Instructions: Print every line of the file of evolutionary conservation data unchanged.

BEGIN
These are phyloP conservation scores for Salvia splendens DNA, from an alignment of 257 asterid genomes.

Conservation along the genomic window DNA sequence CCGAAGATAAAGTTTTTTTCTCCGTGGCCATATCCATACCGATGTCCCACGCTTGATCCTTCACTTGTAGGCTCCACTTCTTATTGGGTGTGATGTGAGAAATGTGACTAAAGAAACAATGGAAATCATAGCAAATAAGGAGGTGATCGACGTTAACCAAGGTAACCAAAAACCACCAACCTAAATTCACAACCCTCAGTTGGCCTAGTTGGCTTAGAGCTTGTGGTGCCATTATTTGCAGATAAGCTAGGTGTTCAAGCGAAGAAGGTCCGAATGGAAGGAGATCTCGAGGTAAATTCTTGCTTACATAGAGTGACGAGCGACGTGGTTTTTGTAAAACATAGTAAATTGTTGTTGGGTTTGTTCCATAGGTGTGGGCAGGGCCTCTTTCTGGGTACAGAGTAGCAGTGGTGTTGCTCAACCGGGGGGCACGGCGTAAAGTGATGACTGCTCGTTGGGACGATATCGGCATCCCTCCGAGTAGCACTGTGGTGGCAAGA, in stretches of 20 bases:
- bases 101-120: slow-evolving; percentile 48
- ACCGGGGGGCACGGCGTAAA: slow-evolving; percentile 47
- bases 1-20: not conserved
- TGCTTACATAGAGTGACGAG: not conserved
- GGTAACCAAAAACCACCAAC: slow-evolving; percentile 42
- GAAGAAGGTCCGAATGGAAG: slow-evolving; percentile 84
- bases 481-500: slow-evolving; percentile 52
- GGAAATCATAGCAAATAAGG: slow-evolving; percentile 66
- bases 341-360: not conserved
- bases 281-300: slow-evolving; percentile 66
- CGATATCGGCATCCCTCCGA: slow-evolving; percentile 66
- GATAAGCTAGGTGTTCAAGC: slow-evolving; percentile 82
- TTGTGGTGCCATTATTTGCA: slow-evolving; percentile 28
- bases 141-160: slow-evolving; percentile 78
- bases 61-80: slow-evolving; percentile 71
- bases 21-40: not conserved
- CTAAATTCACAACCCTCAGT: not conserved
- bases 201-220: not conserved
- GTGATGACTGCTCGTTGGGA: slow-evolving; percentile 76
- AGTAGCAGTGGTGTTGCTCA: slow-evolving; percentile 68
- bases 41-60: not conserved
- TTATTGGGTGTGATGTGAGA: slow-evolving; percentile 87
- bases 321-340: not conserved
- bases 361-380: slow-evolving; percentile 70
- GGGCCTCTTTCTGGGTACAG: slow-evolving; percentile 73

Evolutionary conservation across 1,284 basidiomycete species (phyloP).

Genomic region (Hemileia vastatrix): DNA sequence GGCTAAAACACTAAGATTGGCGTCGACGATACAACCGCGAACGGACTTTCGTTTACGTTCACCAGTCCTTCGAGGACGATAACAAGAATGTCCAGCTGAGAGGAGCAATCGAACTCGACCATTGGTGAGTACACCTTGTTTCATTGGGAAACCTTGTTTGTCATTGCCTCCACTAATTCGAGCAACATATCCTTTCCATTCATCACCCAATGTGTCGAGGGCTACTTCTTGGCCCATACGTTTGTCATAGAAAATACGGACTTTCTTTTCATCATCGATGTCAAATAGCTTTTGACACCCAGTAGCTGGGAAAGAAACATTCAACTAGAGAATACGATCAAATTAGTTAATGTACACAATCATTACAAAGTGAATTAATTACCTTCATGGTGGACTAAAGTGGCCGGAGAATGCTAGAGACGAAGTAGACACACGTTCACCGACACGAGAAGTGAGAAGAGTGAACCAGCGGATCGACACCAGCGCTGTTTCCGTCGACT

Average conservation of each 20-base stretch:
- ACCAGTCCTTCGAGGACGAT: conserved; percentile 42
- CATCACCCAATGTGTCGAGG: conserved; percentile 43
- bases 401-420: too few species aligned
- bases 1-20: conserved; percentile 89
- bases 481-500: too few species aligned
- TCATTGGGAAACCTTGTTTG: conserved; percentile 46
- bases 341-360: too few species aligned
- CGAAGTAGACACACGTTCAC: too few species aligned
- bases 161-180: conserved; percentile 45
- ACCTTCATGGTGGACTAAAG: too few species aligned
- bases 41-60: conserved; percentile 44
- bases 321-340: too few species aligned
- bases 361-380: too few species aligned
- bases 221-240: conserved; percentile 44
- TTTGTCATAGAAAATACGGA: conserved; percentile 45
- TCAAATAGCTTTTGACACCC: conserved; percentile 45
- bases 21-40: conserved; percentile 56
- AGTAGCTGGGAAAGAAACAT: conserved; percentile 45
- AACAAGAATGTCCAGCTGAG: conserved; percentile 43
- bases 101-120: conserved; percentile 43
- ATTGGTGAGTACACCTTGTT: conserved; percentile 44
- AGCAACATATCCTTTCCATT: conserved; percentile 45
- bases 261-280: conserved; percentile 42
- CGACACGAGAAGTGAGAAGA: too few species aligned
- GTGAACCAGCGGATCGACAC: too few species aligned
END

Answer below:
These are phyloP conservation scores for Salvia splendens DNA, from an alignment of 257 asterid genomes.

Conservation along the genomic window DNA sequence CCGAAGATAAAGTTTTTTTCTCCGTGGCCATATCCATACCGATGTCCCACGCTTGATCCTTCACTTGTAGGCTCCACTTCTTATTGGGTGTGATGTGAGAAATGTGACTAAAGAAACAATGGAAATCATAGCAAATAAGGAGGTGATCGACGTTAACCAAGGTAACCAAAAACCACCAACCTAAATTCACAACCCTCAGTTGGCCTAGTTGGCTTAGAGCTTGTGGTGCCATTATTTGCAGATAAGCTAGGTGTTCAAGCGAAGAAGGTCCGAATGGAAGGAGATCTCGAGGTAAATTCTTGCTTACATAGAGTGACGAGCGACGTGGTTTTTGTAAAACATAGTAAATTGTTGTTGGGTTTGTTCCATAGGTGTGGGCAGGGCCTCTTTCTGGGTACAGAGTAGCAGTGGTGTTGCTCAACCGGGGGGCACGGCGTAAAGTGATGACTGCTCGTTGGGACGATATCGGCATCCCTCCGAGTAGCACTGTGGTGGCAAGA, in stretches of 20 bases:
- bases 101-120: slow-evolving; percentile 48
- ACCGGGGGGCACGGCGTAAA: slow-evolving; percentile 47
- bases 1-20: not conserved
- TGCTTACATAGAGTGACGAG: not conserved
- GGTAACCAAAAACCACCAAC: slow-evolving; percentile 42
- GAAGAAGGTCCGAATGGAAG: slow-evolving; percentile 84
- bases 481-500: slow-evolving; percentile 52
- GGAAATCATAGCAAATAAGG: slow-evolving; percentile 66
- bases 341-360: not conserved
- bases 281-300: slow-evolving; percentile 66
- CGATATCGGCATCCCTCCGA: slow-evolving; percentile 66
- GATAAGCTAGGTGTTCAAGC: slow-evolving; percentile 82
- TTGTGGTGCCATTATTTGCA: slow-evolving; percentile 28
- bases 141-160: slow-evolving; percentile 78
- bases 61-80: slow-evolving; percentile 71
- bases 21-40: not conserved
- CTAAATTCACAACCCTCAGT: not conserved
- bases 201-220: not conserved
- GTGATGACTGCTCGTTGGGA: slow-evolving; percentile 76
- AGTAGCAGTGGTGTTGCTCA: slow-evolving; percentile 68
- bases 41-60: not conserved
- TTATTGGGTGTGATGTGAGA: slow-evolving; percentile 87
- bases 321-340: not conserved
- bases 361-380: slow-evolving; percentile 70
- GGGCCTCTTTCTGGGTACAG: slow-evolving; percentile 73

Evolutionary conservation across 1,284 basidiomycete species (phyloP).

Genomic region (Hemileia vastatrix): DNA sequence GGCTAAAACACTAAGATTGGCGTCGACGATACAACCGCGAACGGACTTTCGTTTACGTTCACCAGTCCTTCGAGGACGATAACAAGAATGTCCAGCTGAGAGGAGCAATCGAACTCGACCATTGGTGAGTACACCTTGTTTCATTGGGAAACCTTGTTTGTCATTGCCTCCACTAATTCGAGCAACATATCCTTTCCATTCATCACCCAATGTGTCGAGGGCTACTTCTTGGCCCATACGTTTGTCATAGAAAATACGGACTTTCTTTTCATCATCGATGTCAAATAGCTTTTGACACCCAGTAGCTGGGAAAGAAACATTCAACTAGAGAATACGATCAAATTAGTTAATGTACACAATCATTACAAAGTGAATTAATTACCTTCATGGTGGACTAAAGTGGCCGGAGAATGCTAGAGACGAAGTAGACACACGTTCACCGACACGAGAAGTGAGAAGAGTGAACCAGCGGATCGACACCAGCGCTGTTTCCGTCGACT

Average conservation of each 20-base stretch:
- ACCAGTCCTTCGAGGACGAT: conserved; percentile 42
- CATCACCCAATGTGTCGAGG: conserved; percentile 43
- bases 401-420: too few species aligned
- bases 1-20: conserved; percentile 89
- bases 481-500: too few species aligned
- TCATTGGGAAACCTTGTTTG: conserved; percentile 46
- bases 341-360: too few species aligned
- CGAAGTAGACACACGTTCAC: too few species aligned
- bases 161-180: conserved; percentile 45
- ACCTTCATGGTGGACTAAAG: too few species aligned
- bases 41-60: conserved; percentile 44
- bases 321-340: too few species aligned
- bases 361-380: too few species aligned
- bases 221-240: conserved; percentile 44
- TTTGTCATAGAAAATACGGA: conserved; percentile 45
- TCAAATAGCTTTTGACACCC: conserved; percentile 45
- bases 21-40: conserved; percentile 56
- AGTAGCTGGGAAAGAAACAT: conserved; percentile 45
- AACAAGAATGTCCAGCTGAG: conserved; percentile 43
- bases 101-120: conserved; percentile 43
- ATTGGTGAGTACACCTTGTT: conserved; percentile 44
- AGCAACATATCCTTTCCATT: conserved; percentile 45
- bases 261-280: conserved; percentile 42
- CGACACGAGAAGTGAGAAGA: too few species aligned
- GTGAACCAGCGGATCGACAC: too few species aligned